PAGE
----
CDE Research Engineers provided an interactive experience featuring their latest pioneering technology. Visitors were able to see how our research can break down barriers to participation and improve the quality of life for those with conditions that limit their abilities. Exploring the emerging field of assistive technology with a hands-on understanding of how digital entertainment can support rehabilitation and special educational needs.
This interactive drop in session took place on Saturday 11th July 12.00 – 18.00, followed by short presentations on their research during the evening sessions on Tuesday 14th and Thursday 16th July (19.00 – 21.00), at Bournemouth University.
Mark Moseley’s research combining eye tracking and robotic arms can allow children with severe mobility difficulties the ability to control objects in the real world.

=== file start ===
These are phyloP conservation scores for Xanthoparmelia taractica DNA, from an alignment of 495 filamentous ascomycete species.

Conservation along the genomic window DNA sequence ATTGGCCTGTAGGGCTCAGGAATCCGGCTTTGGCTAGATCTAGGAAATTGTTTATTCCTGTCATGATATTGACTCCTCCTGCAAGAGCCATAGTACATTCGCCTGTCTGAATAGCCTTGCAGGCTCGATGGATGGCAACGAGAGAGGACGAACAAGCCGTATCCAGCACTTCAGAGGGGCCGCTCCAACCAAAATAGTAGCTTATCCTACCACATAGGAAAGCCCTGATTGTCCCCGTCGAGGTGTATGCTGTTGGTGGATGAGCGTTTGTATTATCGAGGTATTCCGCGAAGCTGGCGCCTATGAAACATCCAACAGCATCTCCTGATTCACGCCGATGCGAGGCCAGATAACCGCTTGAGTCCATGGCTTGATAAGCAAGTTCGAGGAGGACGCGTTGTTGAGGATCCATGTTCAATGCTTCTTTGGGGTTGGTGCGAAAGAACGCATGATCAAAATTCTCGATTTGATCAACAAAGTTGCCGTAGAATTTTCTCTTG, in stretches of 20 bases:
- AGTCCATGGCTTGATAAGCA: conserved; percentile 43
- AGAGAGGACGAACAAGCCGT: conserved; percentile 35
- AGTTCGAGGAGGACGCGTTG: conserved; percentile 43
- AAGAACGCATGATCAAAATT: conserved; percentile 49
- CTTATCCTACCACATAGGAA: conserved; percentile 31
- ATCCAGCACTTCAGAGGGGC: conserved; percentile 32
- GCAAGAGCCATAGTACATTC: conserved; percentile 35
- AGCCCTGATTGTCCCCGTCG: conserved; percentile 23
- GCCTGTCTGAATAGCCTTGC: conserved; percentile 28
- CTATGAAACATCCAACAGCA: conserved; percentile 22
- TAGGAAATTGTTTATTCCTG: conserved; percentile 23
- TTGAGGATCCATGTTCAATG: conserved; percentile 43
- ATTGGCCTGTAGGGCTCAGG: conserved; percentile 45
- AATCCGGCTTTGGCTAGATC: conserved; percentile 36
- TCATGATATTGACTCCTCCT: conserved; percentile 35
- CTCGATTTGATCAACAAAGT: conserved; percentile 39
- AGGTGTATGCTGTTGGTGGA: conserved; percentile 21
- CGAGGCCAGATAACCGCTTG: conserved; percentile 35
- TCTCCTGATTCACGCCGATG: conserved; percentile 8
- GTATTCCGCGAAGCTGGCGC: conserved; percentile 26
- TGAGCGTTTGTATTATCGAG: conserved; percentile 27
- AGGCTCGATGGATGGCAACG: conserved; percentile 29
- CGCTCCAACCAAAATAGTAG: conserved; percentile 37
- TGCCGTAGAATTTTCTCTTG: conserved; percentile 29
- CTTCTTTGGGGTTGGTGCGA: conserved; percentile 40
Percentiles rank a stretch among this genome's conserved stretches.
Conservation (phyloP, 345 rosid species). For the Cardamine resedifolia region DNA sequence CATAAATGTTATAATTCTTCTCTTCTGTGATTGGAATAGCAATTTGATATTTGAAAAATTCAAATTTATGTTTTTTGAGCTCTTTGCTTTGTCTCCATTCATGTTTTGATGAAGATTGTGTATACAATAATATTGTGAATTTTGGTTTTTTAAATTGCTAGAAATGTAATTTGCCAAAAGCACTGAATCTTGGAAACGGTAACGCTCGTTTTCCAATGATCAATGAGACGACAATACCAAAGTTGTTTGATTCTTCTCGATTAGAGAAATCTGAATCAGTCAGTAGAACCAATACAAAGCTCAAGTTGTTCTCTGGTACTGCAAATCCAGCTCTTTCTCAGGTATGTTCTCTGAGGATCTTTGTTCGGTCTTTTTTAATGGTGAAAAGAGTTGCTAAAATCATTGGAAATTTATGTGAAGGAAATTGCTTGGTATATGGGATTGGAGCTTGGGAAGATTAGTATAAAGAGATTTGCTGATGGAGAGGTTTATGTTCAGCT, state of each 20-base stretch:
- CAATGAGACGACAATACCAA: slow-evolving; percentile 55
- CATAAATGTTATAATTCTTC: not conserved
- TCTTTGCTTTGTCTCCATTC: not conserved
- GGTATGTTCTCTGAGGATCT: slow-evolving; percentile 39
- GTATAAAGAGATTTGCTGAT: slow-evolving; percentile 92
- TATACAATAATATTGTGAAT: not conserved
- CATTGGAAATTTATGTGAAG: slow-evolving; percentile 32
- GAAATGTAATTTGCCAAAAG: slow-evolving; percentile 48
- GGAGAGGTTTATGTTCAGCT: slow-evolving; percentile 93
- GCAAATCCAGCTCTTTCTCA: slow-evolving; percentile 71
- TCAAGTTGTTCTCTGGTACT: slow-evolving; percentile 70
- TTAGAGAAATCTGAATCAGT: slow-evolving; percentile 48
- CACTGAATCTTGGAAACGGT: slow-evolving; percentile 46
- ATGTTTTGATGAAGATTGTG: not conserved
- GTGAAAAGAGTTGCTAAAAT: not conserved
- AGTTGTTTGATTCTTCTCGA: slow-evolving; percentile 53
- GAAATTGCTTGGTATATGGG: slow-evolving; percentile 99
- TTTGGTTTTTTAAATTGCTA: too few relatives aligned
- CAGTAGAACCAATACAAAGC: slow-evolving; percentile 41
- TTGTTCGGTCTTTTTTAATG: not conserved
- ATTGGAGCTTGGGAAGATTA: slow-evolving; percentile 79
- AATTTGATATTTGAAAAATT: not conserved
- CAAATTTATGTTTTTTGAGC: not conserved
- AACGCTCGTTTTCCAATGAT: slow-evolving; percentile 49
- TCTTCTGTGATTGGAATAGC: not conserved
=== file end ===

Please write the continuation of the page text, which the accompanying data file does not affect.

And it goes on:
Asha Blatherwick is researching the creation of new musical instruments to help children with complex learning needs or physical and sensory impairments make music and express themselves.
Phil Wilkinson is developing Digital Literacy in Schools and the Community. He works with students to help them design games to raise awareness of social issues. Games can also help young people understand their complex medical treatment or help children with educational needs better communicate with their families.
Oliver Gingrich and Analema Group have created KIMA. KIMA is a real-time visualization tool that allows user’s emotional states and movements to control the sonic and visual patterns.
With more than 150 free events and activities open to the public, the Festival of Learning is now in its third year, the festival aims to share Bournemouth University’s world-leading research and expertise with the community in an engaging and accessible way.